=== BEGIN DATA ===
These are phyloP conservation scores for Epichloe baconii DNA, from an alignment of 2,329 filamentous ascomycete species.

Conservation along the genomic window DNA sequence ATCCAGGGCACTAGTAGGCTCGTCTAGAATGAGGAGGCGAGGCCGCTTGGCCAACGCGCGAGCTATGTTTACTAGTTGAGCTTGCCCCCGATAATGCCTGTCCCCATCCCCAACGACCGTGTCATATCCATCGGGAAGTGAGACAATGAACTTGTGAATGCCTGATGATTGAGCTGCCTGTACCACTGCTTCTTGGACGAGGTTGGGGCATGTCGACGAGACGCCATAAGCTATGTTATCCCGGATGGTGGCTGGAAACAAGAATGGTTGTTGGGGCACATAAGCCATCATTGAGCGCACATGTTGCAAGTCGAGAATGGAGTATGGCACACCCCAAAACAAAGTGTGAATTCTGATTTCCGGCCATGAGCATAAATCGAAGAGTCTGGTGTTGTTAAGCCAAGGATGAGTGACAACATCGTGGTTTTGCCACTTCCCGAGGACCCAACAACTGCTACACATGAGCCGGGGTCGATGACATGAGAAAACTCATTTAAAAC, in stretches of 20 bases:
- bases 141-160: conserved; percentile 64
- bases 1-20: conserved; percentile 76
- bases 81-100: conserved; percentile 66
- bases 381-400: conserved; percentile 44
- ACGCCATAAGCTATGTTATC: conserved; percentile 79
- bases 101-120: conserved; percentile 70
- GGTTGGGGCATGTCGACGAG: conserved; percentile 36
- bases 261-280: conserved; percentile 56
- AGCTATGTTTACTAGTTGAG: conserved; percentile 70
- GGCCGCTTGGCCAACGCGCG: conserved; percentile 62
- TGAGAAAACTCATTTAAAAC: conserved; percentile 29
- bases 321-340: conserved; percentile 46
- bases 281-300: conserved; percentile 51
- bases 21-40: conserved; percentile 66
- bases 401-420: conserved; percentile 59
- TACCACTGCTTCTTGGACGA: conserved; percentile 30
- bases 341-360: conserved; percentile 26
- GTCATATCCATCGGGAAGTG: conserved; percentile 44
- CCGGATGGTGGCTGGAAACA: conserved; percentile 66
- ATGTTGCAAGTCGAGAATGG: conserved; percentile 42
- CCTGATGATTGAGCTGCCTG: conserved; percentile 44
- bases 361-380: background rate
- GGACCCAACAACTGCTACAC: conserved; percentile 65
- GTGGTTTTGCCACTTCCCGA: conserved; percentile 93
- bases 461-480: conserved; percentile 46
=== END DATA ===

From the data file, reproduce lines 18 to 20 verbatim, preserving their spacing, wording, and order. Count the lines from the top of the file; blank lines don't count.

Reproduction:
- TACCACTGCTTCTTGGACGA: conserved; percentile 30
- bases 341-360: conserved; percentile 26
- GTCATATCCATCGGGAAGTG: conserved; percentile 44